If the agreement signed by seven wealthy nations last weekend to curb tax evasion is “pioneering” and “historic,” what will the Netherlands notice? Will more tax money flow into the state treasury in the near future? Or are all of our majors like Shell and ASML fleeing to tax havens like the Bahamas, who might not want to participate in the global bottom line?
Last Saturday, the G7 (with countries like the United States, Japan and Germany) rallied behind a minimum income tax rate of 15 percent. At the same time, the G7 wants companies to pay taxes in the countries where they make their profits, not just in the country where they are headquartered. So it comes down to two components: more tax payments (via this lower rate) and redistribution between countries.
Next month, a larger group of countries will have to sign it, a precursor to reaching agreements around the world. It remains to be seen whether this weekend’s deals will remain individual. One thing is clear: it is precisely these two components that make it difficult to determine whether the Dutch treasury will grow or shrink as a result. There are relatively several main offices here: oil company Shell, paint giant AkzoNobel and chip maker ASML. Such large companies often deposit part of their profits in countries with low taxes, for example: the Cayman Islands or Bermuda.
If a lower rate is implemented soon, they will not get away with it anymore, even if the Cayman Islands or Bermuda did not want to participate in the global treaty. If a multinational with a Dutch head office deposits its dividends in those countries, the Dutch tax authorities will impose an additional tax until the multinational continues to pay 15% dividend tax. So for the Dutch state. Then it no longer pays to move to tax havens, even if those havens leave their prices the same.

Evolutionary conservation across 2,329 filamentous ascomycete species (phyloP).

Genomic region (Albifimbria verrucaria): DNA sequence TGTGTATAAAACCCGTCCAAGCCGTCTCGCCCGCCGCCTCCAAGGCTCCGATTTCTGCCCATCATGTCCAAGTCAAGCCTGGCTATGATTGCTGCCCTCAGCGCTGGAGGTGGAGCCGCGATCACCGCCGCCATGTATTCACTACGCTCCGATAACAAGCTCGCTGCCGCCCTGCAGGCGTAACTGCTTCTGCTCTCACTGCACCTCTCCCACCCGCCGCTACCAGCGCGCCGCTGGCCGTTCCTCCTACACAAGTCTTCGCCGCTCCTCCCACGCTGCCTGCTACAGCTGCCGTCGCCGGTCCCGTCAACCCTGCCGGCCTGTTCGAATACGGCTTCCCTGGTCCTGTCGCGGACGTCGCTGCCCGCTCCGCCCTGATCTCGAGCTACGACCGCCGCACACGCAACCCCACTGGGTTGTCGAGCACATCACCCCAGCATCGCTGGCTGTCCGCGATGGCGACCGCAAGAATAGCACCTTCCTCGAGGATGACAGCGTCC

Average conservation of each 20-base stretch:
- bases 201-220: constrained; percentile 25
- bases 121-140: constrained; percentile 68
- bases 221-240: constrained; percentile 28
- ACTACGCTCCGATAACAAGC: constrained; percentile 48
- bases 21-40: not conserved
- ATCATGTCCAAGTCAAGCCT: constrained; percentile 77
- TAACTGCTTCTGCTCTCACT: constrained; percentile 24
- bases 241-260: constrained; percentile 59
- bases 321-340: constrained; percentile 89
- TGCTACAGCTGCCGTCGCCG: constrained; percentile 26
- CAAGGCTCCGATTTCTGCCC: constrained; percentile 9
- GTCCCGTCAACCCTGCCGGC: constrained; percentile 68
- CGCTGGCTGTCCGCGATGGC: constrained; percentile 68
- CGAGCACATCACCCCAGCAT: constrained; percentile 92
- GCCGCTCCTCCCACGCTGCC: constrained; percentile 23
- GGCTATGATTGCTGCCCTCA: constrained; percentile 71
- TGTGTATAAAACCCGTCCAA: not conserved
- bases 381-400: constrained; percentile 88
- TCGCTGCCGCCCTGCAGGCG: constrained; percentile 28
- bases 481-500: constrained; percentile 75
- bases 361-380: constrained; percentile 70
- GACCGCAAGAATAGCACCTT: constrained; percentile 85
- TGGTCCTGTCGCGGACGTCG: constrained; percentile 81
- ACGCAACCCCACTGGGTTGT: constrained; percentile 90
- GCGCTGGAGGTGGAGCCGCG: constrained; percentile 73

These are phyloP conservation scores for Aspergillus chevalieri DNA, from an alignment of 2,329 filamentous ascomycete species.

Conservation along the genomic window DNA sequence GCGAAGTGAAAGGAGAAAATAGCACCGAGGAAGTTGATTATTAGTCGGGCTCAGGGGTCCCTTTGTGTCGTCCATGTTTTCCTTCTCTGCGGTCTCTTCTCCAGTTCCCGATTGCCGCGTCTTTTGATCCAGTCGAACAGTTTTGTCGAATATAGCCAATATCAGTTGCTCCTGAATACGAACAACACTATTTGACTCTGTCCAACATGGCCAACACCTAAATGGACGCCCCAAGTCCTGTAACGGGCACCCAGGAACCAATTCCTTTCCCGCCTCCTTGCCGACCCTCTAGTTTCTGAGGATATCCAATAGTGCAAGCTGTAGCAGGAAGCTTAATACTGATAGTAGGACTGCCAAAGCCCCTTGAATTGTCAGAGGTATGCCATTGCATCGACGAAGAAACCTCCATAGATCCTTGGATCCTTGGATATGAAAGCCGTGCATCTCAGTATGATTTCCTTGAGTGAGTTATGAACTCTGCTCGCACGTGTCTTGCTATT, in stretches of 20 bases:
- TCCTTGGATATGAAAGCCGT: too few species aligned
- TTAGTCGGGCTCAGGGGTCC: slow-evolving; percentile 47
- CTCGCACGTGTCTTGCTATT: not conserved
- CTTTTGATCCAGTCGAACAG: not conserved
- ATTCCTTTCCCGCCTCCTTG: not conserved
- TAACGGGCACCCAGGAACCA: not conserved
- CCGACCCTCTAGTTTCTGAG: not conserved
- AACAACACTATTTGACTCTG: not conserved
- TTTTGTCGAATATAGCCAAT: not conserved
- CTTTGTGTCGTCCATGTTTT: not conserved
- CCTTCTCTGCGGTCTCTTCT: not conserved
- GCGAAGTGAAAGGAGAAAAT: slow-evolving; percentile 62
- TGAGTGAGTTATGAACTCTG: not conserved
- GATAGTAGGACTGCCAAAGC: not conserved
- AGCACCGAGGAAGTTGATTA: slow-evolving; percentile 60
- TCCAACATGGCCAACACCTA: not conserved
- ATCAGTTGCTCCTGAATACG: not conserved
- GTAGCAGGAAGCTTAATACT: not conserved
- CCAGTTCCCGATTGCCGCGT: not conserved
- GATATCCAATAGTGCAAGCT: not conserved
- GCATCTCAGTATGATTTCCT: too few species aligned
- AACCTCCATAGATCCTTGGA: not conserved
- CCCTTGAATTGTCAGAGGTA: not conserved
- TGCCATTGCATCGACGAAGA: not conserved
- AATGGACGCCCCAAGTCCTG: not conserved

Since there are several head offices here, the new treaty appears profitable for the Netherlands, a country that is not in the best position internationally when it comes to tax evasion. Last week, the EU Tax Observatory, led by Professor Gabriel Zucman, published a study that estimated the Netherlands could expect around 900 million extra euros per year with the new minimum rate.
Not many Dutch consumers
Then that second aspect of the treaty, the redistribution of tax money. As a result, the additional tax that multinational corporations have to pay here partly flows to the countries where the turnover is reserved. There are not many consumers in the Netherlands. Much of the tax pie will then go to countries like the US, where a lot of people drive (shell) or draw (aczonobil) or need ASML chips.
So Partjan Zoetmolder, president of the Dutch Association of Tax Advisers, thinks revenue will be “very limited” at most. Will the business climate change, according to him? “I think few. Companies don’t have many reasons to leave because of the lower rate. After all, our dividend tax rate is already 25 per cent, higher than the new minimum.” According to him, a country like Ireland should be more concerned, which Multinational companies attract at a low rate of 12.5 per cent. “They’re going to lose that game soon.”
Arnold Merkies of Tax Justice NL also finds it difficult to determine how the latest agreements might turn out to be in the Netherlands. Merkies finds it particularly complicated, because the details of how the related earnings in companies are calculated are not yet clear. “Next to that, we also want to be able to monitor whether companies are complying with it as well,” he says. According to him, there is still a lack of transparency. “It is only when we understand what companies are actually paying in each country that we can see the impact it will have,” he says.
The G7 keeps all the frogs in the wheelbarrow and signs a very important tax deal
Seven finance ministers signed memorable autographs on Saturday. The United States, the United Kingdom, Canada, Germany, France, Italy and Japan have formally agreed that corporate tax evasion should be ended. “Feast.’
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